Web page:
Spot silver [paper silver...Ed, CV] traded on on the Comex division of the New York Mercantile Exchange fell to $18.24 a troy ounce in late June, the lowest in almost three years, boosting its attractiveness to investors.
The metal was down around 32% at $20.71 an ounce Thursday.
But sales of silver coins are “poised to match record sales levels witnessed in 2011,” Thomson Reuters GFMS said, adding that spot silver prices are likely to rise and average $24.24 an ounce in 2013.
Already, sales of the U.S. Mint’s American Eagle silver coins have surpassed 2012 levels, as investors are snapping silver coins up “at a breakneck pace,” said Dallas-based precious metals dealer Dillon Gage Inc.
The dealer expects American Eagle silver coin sales in the U.S. to exceed a record of 39.868 million troy ounces set in 2011. Silver coin sales totalled 39.17 million ounces in the 10 months ended Oct. 31, eclipsing the 33.74 million ounces sold in 2012, it said.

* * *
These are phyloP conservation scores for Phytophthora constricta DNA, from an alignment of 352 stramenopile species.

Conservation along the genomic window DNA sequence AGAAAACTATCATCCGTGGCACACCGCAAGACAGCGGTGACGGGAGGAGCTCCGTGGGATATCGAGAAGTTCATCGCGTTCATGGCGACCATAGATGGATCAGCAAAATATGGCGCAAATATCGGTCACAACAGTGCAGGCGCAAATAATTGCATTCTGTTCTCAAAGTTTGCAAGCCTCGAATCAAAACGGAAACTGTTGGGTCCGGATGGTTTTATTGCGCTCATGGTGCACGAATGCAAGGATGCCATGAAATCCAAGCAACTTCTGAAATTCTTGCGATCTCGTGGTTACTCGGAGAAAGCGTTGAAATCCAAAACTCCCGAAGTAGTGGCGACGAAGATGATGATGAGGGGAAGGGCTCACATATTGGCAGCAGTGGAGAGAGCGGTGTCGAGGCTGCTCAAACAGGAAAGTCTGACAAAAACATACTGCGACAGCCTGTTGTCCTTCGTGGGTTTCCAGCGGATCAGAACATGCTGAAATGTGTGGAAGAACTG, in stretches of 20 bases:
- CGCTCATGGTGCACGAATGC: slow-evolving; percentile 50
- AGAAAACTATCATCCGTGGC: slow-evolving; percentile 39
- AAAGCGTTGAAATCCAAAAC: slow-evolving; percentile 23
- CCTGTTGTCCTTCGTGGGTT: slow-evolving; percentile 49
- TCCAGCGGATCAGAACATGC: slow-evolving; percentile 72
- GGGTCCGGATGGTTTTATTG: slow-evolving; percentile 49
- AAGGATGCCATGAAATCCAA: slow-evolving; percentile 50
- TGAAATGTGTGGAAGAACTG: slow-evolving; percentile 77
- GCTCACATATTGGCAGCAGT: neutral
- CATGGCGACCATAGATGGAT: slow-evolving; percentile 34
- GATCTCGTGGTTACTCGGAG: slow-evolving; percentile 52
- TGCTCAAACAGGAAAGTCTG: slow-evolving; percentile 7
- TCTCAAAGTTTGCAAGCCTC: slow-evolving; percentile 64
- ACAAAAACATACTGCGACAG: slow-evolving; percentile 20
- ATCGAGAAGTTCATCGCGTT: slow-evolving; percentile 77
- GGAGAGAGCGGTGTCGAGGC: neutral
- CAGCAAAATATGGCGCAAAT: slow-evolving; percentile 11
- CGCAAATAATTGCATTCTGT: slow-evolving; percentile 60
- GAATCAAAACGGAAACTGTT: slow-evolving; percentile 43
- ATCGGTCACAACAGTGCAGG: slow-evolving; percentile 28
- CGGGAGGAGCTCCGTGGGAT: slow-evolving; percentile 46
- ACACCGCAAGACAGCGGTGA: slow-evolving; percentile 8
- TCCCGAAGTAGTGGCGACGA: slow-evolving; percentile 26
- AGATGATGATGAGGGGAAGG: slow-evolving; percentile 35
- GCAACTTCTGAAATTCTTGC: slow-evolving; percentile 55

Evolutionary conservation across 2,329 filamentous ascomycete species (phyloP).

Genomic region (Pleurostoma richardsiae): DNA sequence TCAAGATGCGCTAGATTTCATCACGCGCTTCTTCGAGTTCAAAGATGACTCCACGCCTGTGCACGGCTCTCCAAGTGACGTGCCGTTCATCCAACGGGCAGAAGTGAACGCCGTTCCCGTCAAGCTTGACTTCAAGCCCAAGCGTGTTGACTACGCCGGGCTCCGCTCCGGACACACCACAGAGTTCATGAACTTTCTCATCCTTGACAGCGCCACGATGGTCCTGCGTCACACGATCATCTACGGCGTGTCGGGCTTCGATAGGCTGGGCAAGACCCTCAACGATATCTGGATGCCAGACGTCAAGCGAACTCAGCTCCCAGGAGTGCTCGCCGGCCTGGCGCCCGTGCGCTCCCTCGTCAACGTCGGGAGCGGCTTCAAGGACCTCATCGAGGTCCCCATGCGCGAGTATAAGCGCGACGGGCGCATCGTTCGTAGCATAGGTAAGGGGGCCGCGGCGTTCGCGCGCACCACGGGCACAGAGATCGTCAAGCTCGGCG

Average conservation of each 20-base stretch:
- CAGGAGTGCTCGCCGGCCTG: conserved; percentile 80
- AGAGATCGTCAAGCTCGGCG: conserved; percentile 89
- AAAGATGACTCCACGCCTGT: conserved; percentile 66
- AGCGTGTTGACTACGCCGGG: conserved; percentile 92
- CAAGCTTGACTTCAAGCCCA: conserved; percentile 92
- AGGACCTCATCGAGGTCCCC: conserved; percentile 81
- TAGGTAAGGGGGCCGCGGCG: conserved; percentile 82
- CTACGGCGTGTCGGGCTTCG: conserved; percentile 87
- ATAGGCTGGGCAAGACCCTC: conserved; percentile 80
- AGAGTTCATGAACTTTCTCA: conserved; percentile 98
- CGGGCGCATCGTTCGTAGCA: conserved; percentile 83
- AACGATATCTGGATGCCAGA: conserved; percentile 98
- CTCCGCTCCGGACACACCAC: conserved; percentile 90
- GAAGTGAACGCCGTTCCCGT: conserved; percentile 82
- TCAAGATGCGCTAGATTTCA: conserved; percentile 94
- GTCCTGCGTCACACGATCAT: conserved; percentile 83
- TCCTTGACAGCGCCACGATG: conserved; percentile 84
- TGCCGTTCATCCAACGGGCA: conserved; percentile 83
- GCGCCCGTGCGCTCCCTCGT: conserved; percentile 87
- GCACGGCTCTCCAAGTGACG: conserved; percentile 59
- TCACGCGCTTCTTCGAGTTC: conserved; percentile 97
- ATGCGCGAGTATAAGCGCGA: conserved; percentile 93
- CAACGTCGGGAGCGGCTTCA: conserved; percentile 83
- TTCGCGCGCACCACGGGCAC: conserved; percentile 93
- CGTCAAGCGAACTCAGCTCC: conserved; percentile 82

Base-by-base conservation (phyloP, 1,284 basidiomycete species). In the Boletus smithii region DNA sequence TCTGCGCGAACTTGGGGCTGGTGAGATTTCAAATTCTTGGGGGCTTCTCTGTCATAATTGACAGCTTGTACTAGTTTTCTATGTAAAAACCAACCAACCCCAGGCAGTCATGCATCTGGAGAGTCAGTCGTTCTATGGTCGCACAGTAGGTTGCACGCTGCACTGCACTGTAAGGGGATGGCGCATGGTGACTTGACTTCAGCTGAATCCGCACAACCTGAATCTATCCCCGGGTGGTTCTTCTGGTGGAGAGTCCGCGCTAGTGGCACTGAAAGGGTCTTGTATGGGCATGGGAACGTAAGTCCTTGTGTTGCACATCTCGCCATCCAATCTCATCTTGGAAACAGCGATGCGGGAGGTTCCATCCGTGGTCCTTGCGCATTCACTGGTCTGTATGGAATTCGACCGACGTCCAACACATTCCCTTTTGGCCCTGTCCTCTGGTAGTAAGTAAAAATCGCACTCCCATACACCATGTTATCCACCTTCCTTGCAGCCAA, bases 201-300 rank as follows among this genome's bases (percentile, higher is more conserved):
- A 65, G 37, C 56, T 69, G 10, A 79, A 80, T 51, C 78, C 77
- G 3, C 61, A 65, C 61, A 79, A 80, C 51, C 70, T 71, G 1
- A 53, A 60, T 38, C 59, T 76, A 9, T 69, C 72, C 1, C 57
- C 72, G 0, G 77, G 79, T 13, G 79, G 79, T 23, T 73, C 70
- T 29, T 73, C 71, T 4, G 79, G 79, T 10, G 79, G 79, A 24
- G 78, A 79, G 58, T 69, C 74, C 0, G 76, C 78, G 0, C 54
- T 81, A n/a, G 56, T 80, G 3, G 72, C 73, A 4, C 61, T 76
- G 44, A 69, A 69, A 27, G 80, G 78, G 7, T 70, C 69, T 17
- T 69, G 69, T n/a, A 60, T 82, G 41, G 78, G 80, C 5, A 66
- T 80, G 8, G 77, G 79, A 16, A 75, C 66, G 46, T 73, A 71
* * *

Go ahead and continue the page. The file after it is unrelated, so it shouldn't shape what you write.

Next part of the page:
“Eagles are one of the most convenient ways to invest in silver bullion. They are much easier to sell, store and transport than large silver bars,” said Terry Hanlon, president of Dillon Gage.
In Asia, silver coin demand has been increasing since the start of the year, said Zane Lim, regional manager at precious metals dealer Bullionstar.com.
“American Eagle silver coin is the most popular product in our portfolio,” Mr. Lim said. “For a new investor, silver is attractive and coins are easier to purchase with greater liquidity compared to bars.”
Coin buyers are usually long-term investors, analysts said, and global economic uncertainties have pushed investors toward gold coins.
Data from the U.S. Mint showed demand for American Eagle gold coins is on track to exceed last year’s, with 752,500 ounces sold between January and October, just short of 2012 sales of 753,000 ounces.
Worries about the stability of the U.S. federal government amid a 16-day partial shutdown in October helped boost American Eagle gold-coin sales to 48,500 ounces last month, more than triple the 13,000 ounces sold in September.
But demand for silver coins remains stronger than that for gold coins, partly because each ounce of gold costs about 60 times more than silver. Also, silver’s greater volatility compared to gold makes it attractive to investors with a large risk appetite, Thomson Reuters GFMS said.